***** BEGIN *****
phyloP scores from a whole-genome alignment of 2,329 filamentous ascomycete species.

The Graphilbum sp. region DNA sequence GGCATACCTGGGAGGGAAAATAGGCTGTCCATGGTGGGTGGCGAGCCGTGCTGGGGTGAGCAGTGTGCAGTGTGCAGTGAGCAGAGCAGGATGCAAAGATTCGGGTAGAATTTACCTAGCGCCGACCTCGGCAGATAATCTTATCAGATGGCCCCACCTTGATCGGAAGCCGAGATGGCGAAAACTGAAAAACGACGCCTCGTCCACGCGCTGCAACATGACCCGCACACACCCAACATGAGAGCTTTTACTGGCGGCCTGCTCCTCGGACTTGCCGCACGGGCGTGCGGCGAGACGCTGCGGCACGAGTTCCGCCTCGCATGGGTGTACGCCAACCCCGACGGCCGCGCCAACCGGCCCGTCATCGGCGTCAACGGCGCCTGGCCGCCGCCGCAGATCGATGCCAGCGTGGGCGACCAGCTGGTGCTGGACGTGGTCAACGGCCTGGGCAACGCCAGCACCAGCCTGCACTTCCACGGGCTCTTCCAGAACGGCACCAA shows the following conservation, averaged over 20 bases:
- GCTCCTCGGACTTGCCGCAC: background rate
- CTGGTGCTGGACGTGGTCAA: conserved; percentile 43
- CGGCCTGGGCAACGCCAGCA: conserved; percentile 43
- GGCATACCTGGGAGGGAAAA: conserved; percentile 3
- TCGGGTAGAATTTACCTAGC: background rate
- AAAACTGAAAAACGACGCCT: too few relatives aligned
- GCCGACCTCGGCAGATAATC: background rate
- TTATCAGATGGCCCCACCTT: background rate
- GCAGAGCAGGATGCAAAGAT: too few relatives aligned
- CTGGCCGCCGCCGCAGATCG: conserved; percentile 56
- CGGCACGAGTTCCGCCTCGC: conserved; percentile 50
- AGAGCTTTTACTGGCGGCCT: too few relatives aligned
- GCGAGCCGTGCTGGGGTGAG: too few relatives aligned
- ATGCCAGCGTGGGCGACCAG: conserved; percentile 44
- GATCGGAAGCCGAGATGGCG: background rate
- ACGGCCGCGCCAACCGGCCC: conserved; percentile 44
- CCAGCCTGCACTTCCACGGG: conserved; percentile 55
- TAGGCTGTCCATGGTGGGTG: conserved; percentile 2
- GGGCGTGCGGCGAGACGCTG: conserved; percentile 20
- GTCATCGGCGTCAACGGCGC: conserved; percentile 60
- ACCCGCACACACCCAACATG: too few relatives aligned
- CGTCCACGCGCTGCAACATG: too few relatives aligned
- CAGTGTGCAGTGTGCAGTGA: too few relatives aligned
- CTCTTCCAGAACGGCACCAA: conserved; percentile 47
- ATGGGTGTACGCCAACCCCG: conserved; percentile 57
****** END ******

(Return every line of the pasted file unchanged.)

phyloP scores from a whole-genome alignment of 2,329 filamentous ascomycete species.

The Graphilbum sp. region DNA sequence GGCATACCTGGGAGGGAAAATAGGCTGTCCATGGTGGGTGGCGAGCCGTGCTGGGGTGAGCAGTGTGCAGTGTGCAGTGAGCAGAGCAGGATGCAAAGATTCGGGTAGAATTTACCTAGCGCCGACCTCGGCAGATAATCTTATCAGATGGCCCCACCTTGATCGGAAGCCGAGATGGCGAAAACTGAAAAACGACGCCTCGTCCACGCGCTGCAACATGACCCGCACACACCCAACATGAGAGCTTTTACTGGCGGCCTGCTCCTCGGACTTGCCGCACGGGCGTGCGGCGAGACGCTGCGGCACGAGTTCCGCCTCGCATGGGTGTACGCCAACCCCGACGGCCGCGCCAACCGGCCCGTCATCGGCGTCAACGGCGCCTGGCCGCCGCCGCAGATCGATGCCAGCGTGGGCGACCAGCTGGTGCTGGACGTGGTCAACGGCCTGGGCAACGCCAGCACCAGCCTGCACTTCCACGGGCTCTTCCAGAACGGCACCAA shows the following conservation, averaged over 20 bases:
- GCTCCTCGGACTTGCCGCAC: background rate
- CTGGTGCTGGACGTGGTCAA: conserved; percentile 43
- CGGCCTGGGCAACGCCAGCA: conserved; percentile 43
- GGCATACCTGGGAGGGAAAA: conserved; percentile 3
- TCGGGTAGAATTTACCTAGC: background rate
- AAAACTGAAAAACGACGCCT: too few relatives aligned
- GCCGACCTCGGCAGATAATC: background rate
- TTATCAGATGGCCCCACCTT: background rate
- GCAGAGCAGGATGCAAAGAT: too few relatives aligned
- CTGGCCGCCGCCGCAGATCG: conserved; percentile 56
- CGGCACGAGTTCCGCCTCGC: conserved; percentile 50
- AGAGCTTTTACTGGCGGCCT: too few relatives aligned
- GCGAGCCGTGCTGGGGTGAG: too few relatives aligned
- ATGCCAGCGTGGGCGACCAG: conserved; percentile 44
- GATCGGAAGCCGAGATGGCG: background rate
- ACGGCCGCGCCAACCGGCCC: conserved; percentile 44
- CCAGCCTGCACTTCCACGGG: conserved; percentile 55
- TAGGCTGTCCATGGTGGGTG: conserved; percentile 2
- GGGCGTGCGGCGAGACGCTG: conserved; percentile 20
- GTCATCGGCGTCAACGGCGC: conserved; percentile 60
- ACCCGCACACACCCAACATG: too few relatives aligned
- CGTCCACGCGCTGCAACATG: too few relatives aligned
- CAGTGTGCAGTGTGCAGTGA: too few relatives aligned
- CTCTTCCAGAACGGCACCAA: conserved; percentile 47
- ATGGGTGTACGCCAACCCCG: conserved; percentile 57